positions of the carillon school which
was established in Belgium under
Denyn, Van Hoef, Nees, and Lefevere.
Through the works of 32 graduates,
this musical style is known through-
out Europe, North America and New
Students who would like to observe
the carillon while it is being played
are being admitted to the tower this
week at noon for a short concert by
Professor Price.
Karl Bleyl Will Address
1 GSPirnn Of Znnlnv Club

In a personal telegram to Lt. Col.
Carlos P. Romulo, the first of eight
distinguished platform personalities
to appear in the 1942-43 Oratorical
Association Series October 22, Gen-
eral Douglas MacArthur endorsed
Romulo's proposed tour.
Stating that ".I am delighted at
your suggested national lecture tour
to acquaint America with the Philip-
pine and Pacific situation," MacAr-
thur added: "I know of no one so well
qualified to do so and know of no
present duty on which you could ren-
der such valuable service."
Romulo, last man to leave Bataan
before the American surrender, es-
caped in a decrepit old plane that had
been literally fished from the bay. An
obvious target for anti-aircraft guns
captured the day before by the Jap-
anese, his dramatic flight to Mindan-
ao and from there to Australia to
join MacArthur are among the most
exciting stories to come out of this
It is not his own experiences but
those of the American and Filipino
soldiers who died on Bataan and Cor-
regidor that Romulo intends to tell
when he lectures on the "Battle of
Bataan." His aim is not merely to
describe his experiences of the War
of the Pacific, but to impress upon
the hearts and minds of Americans,
the reason for the death of so many
Throughout the heroic battle of the
Philippines, Romulo was General
MacArthur's aide-de-camp, confidant
and friend. As their comrade in arms,
a Filipino officer exposed to the same
dangers and privations, he is well fit-
ted to tell how these soldiers fought
and died.
Romulo is well known to Ameri-
Robert E. Kennedy,
Engine Grad, Killed
In Action In Africa
Lieut. Robert E. Kennedy, 40E, was
reported "killed in action in defense
of his country" on Oct. 3 somewhere
in Africa.
Kennedy received his master's de-
gree in 1941 and joined the Aviation
Cadets immediately, He took his basic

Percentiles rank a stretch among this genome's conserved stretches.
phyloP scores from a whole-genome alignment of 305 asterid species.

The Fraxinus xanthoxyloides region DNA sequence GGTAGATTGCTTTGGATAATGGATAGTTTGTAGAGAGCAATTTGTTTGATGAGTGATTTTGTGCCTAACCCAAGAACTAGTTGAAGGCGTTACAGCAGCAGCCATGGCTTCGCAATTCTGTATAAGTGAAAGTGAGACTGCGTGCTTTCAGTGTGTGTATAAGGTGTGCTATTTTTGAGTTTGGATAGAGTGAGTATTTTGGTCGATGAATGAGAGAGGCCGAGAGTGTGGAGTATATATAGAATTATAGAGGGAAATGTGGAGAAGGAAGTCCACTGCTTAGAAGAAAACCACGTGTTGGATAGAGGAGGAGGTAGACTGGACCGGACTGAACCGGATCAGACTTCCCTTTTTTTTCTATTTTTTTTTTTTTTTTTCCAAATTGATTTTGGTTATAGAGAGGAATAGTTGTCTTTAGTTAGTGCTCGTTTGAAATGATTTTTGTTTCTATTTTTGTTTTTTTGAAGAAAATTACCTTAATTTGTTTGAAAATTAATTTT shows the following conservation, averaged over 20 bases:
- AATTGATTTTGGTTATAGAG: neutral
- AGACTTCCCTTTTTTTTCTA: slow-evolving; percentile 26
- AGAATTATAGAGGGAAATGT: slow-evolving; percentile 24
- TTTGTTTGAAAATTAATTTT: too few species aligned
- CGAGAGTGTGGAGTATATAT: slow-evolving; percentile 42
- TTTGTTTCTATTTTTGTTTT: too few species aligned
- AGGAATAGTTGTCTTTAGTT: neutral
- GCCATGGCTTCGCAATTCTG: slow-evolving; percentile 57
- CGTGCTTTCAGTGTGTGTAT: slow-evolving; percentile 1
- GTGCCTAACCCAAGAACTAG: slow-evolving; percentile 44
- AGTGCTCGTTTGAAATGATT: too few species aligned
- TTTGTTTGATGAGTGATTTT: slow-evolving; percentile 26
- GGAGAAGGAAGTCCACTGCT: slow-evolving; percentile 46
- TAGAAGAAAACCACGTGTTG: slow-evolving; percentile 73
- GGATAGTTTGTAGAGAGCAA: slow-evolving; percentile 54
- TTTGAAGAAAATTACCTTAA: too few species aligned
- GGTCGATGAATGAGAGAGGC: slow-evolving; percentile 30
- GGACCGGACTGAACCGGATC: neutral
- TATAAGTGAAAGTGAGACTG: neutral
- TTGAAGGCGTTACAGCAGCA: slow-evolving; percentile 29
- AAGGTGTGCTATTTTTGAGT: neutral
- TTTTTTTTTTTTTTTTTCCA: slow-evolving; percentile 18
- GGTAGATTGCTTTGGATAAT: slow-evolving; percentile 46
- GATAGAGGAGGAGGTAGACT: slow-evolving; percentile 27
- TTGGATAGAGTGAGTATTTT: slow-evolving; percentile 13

training at Randolph Field,Texas.
From there he. transferred to
Brooks Field and Barksdale .or in-
tensive bomber training. He left Mi-
ami, Florida about June this year.
Stationed with Lieutenant Ken-
nedy in Africa was Norman C. Ap-
pold, '40E, his roommate here at the
University. Appold went through his
basic training at the same time as
Kennedy and they left Miami to-
gether bound for duty overseas.
Lieutenant Kennedy married Miss
Marvis Schwartz; '40, March 10 this

cans, not only as the Pulitzer Prize
winner for the best foreign corre-
spondence of 1941, the first time such
an honor has been bestowed on any-
one outside continental America-but
also as a radio speaker appearing
many times before American audi-
In 1939 President Roosevelt grant-
ed him an exclusive interview, one
of the two ever granted by the Pres-
ident, in which he announced his
Philippine policy. When the Japan-
ese-Chinese war broke out. General-
issimo Chiang Kai-shek announced
through Romulo his intentions to
fight, adding another to his record of
world scoops.
Auditions Open
For Glee Club
Tryouts To Be Held Today
In Union Club Room
Tryouts for men who are interested
in joining the Varsity Men's Glee
Club will be held at 7:30 p. m. today
in thexglee club's room in the Michi-
gan Union.
This club is under the direction of
Prof. David E. Mattern and is open to
all men, no matter what school of
the University they are in. Fifty have
already tried out, but auditions are
being continued to give everyone an
opportunity to make application.
A quartet from the glee club took
part in Bill Stern's air show last Sat-
urday. The members who participated
in this program are Kenneth Repola,
'43, Donald Plott, '44SM, Bob Thomp-
son, '45 and Don Wallace, '44. The
quartet sang a group of Michigan
The glee club is planning to .hold a
series of serenades in the coming
weeks for the various women's houses.
Arrangements are now' '_eing .made
for the club to entertain the Don Cos-
sacks after the lattes concert. This
will be ari informal program, both
groups taking part in 'the entertain-
Prof essor Curt1s
Gets Appointment
The appointment of Prof. Francis
D. Curtis as secretary of the Schoolof
Education was announced recently by
Dean J. B. Edmonson.
Professor Curtis is head of the sci-
ence department of the University
High School and secretary of the fac-t
ulty of the education school, as' well
as a professor in education. He is also
on the executive committee of the
School of Education.

Lecture Series To Be Opened
ByLt.-Col. Carlos P. Romulo

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- ~
to conform with new
wartime regulations
Throughout the nation Greyhound buses start operating
on new schedules! The change on many routes will be
made on October 15th - and all other routes by
October 20th.
Although Greyhound has been preparing for this change
for some time, it is not a simple thing to rearrange fully
a service that covers 65,000 miles of routes and has
transported more than 85 million passengers since
Pearl Harbor. Until every detail of the new service is
carefully worked out you may be inconvenienced on
occasion. We hope you'll take it in stride, as we're doing
our best to maintain customary high standards of serv-
ice- under unusual conditions.
Now when every bus, every tire, every gallon of gaso-
line must be used to full advantage, you can help in
many ways. Travel on mid-week days when possible,
to avoid week-end crowding-avoid holidays and rush

~rejenti lor31tJu/iA f"lurnter:
Witty * Sparng * SophistiCate